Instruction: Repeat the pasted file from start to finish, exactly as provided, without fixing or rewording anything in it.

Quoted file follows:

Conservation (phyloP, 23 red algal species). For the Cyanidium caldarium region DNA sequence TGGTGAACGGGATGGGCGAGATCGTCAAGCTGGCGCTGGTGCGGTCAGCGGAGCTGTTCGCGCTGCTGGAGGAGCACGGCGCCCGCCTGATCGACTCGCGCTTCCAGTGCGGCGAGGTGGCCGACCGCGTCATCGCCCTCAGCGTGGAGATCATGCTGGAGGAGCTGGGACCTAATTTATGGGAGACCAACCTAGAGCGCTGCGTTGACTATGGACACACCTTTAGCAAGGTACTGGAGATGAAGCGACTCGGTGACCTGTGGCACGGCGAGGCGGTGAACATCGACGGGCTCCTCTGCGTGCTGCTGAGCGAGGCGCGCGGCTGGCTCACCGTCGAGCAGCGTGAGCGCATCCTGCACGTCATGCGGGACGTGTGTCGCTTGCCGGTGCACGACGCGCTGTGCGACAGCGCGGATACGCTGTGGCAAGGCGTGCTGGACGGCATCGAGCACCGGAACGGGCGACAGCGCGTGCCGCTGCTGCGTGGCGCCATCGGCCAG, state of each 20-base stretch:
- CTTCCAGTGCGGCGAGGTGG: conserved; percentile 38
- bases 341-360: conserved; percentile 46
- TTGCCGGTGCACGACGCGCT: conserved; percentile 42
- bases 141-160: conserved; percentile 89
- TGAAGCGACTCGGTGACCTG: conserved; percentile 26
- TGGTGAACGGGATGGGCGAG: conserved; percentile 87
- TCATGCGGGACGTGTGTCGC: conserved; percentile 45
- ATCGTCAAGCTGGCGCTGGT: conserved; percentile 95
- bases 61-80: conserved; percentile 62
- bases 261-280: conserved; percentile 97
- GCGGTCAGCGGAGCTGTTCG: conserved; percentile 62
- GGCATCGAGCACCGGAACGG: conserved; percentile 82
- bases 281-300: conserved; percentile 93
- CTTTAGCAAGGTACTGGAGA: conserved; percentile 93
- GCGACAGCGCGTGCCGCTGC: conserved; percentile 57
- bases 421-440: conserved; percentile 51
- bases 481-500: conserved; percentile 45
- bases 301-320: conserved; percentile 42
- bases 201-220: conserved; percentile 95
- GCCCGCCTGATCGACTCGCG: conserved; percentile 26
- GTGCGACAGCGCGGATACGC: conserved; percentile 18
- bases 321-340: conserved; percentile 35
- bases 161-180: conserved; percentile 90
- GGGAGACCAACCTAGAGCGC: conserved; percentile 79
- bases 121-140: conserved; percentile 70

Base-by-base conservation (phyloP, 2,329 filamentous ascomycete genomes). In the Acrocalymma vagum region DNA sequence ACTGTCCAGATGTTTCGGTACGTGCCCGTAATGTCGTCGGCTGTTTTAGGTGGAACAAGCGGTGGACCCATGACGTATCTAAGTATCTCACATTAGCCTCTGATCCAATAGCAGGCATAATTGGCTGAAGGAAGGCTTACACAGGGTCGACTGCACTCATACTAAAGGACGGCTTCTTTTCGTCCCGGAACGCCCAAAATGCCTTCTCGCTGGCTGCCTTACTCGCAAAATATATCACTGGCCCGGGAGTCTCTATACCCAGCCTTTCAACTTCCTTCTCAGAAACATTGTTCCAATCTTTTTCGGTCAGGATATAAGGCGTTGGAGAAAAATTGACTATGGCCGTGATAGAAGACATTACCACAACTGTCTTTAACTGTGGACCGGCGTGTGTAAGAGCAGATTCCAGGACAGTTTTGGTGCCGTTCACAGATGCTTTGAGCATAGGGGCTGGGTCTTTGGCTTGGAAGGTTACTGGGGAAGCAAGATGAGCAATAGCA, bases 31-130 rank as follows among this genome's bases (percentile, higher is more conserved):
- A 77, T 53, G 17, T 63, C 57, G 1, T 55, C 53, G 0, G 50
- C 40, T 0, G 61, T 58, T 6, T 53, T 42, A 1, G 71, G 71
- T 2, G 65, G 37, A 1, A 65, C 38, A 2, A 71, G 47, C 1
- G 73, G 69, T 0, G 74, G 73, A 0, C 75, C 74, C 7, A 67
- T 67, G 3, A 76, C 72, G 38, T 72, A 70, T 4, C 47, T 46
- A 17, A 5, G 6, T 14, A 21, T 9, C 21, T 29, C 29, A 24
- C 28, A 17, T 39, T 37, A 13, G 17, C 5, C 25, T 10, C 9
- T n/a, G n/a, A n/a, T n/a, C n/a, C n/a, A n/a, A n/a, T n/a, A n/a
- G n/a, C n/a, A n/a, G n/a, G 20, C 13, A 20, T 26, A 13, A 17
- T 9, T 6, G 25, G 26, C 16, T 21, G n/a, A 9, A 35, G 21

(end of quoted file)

Conservation (phyloP, 23 red algal species). For the Cyanidium caldarium region DNA sequence TGGTGAACGGGATGGGCGAGATCGTCAAGCTGGCGCTGGTGCGGTCAGCGGAGCTGTTCGCGCTGCTGGAGGAGCACGGCGCCCGCCTGATCGACTCGCGCTTCCAGTGCGGCGAGGTGGCCGACCGCGTCATCGCCCTCAGCGTGGAGATCATGCTGGAGGAGCTGGGACCTAATTTATGGGAGACCAACCTAGAGCGCTGCGTTGACTATGGACACACCTTTAGCAAGGTACTGGAGATGAAGCGACTCGGTGACCTGTGGCACGGCGAGGCGGTGAACATCGACGGGCTCCTCTGCGTGCTGCTGAGCGAGGCGCGCGGCTGGCTCACCGTCGAGCAGCGTGAGCGCATCCTGCACGTCATGCGGGACGTGTGTCGCTTGCCGGTGCACGACGCGCTGTGCGACAGCGCGGATACGCTGTGGCAAGGCGTGCTGGACGGCATCGAGCACCGGAACGGGCGACAGCGCGTGCCGCTGCTGCGTGGCGCCATCGGCCAG, state of each 20-base stretch:
- CTTCCAGTGCGGCGAGGTGG: conserved; percentile 38
- bases 341-360: conserved; percentile 46
- TTGCCGGTGCACGACGCGCT: conserved; percentile 42
- bases 141-160: conserved; percentile 89
- TGAAGCGACTCGGTGACCTG: conserved; percentile 26
- TGGTGAACGGGATGGGCGAG: conserved; percentile 87
- TCATGCGGGACGTGTGTCGC: conserved; percentile 45
- ATCGTCAAGCTGGCGCTGGT: conserved; percentile 95
- bases 61-80: conserved; percentile 62
- bases 261-280: conserved; percentile 97
- GCGGTCAGCGGAGCTGTTCG: conserved; percentile 62
- GGCATCGAGCACCGGAACGG: conserved; percentile 82
- bases 281-300: conserved; percentile 93
- CTTTAGCAAGGTACTGGAGA: conserved; percentile 93
- GCGACAGCGCGTGCCGCTGC: conserved; percentile 57
- bases 421-440: conserved; percentile 51
- bases 481-500: conserved; percentile 45
- bases 301-320: conserved; percentile 42
- bases 201-220: conserved; percentile 95
- GCCCGCCTGATCGACTCGCG: conserved; percentile 26
- GTGCGACAGCGCGGATACGC: conserved; percentile 18
- bases 321-340: conserved; percentile 35
- bases 161-180: conserved; percentile 90
- GGGAGACCAACCTAGAGCGC: conserved; percentile 79
- bases 121-140: conserved; percentile 70

Base-by-base conservation (phyloP, 2,329 filamentous ascomycete genomes). In the Acrocalymma vagum region DNA sequence ACTGTCCAGATGTTTCGGTACGTGCCCGTAATGTCGTCGGCTGTTTTAGGTGGAACAAGCGGTGGACCCATGACGTATCTAAGTATCTCACATTAGCCTCTGATCCAATAGCAGGCATAATTGGCTGAAGGAAGGCTTACACAGGGTCGACTGCACTCATACTAAAGGACGGCTTCTTTTCGTCCCGGAACGCCCAAAATGCCTTCTCGCTGGCTGCCTTACTCGCAAAATATATCACTGGCCCGGGAGTCTCTATACCCAGCCTTTCAACTTCCTTCTCAGAAACATTGTTCCAATCTTTTTCGGTCAGGATATAAGGCGTTGGAGAAAAATTGACTATGGCCGTGATAGAAGACATTACCACAACTGTCTTTAACTGTGGACCGGCGTGTGTAAGAGCAGATTCCAGGACAGTTTTGGTGCCGTTCACAGATGCTTTGAGCATAGGGGCTGGGTCTTTGGCTTGGAAGGTTACTGGGGAAGCAAGATGAGCAATAGCA, bases 31-130 rank as follows among this genome's bases (percentile, higher is more conserved):
- A 77, T 53, G 17, T 63, C 57, G 1, T 55, C 53, G 0, G 50
- C 40, T 0, G 61, T 58, T 6, T 53, T 42, A 1, G 71, G 71
- T 2, G 65, G 37, A 1, A 65, C 38, A 2, A 71, G 47, C 1
- G 73, G 69, T 0, G 74, G 73, A 0, C 75, C 74, C 7, A 67
- T 67, G 3, A 76, C 72, G 38, T 72, A 70, T 4, C 47, T 46
- A 17, A 5, G 6, T 14, A 21, T 9, C 21, T 29, C 29, A 24
- C 28, A 17, T 39, T 37, A 13, G 17, C 5, C 25, T 10, C 9
- T n/a, G n/a, A n/a, T n/a, C n/a, C n/a, A n/a, A n/a, T n/a, A n/a
- G n/a, C n/a, A n/a, G n/a, G 20, C 13, A 20, T 26, A 13, A 17
- T 9, T 6, G 25, G 26, C 16, T 21, G n/a, A 9, A 35, G 21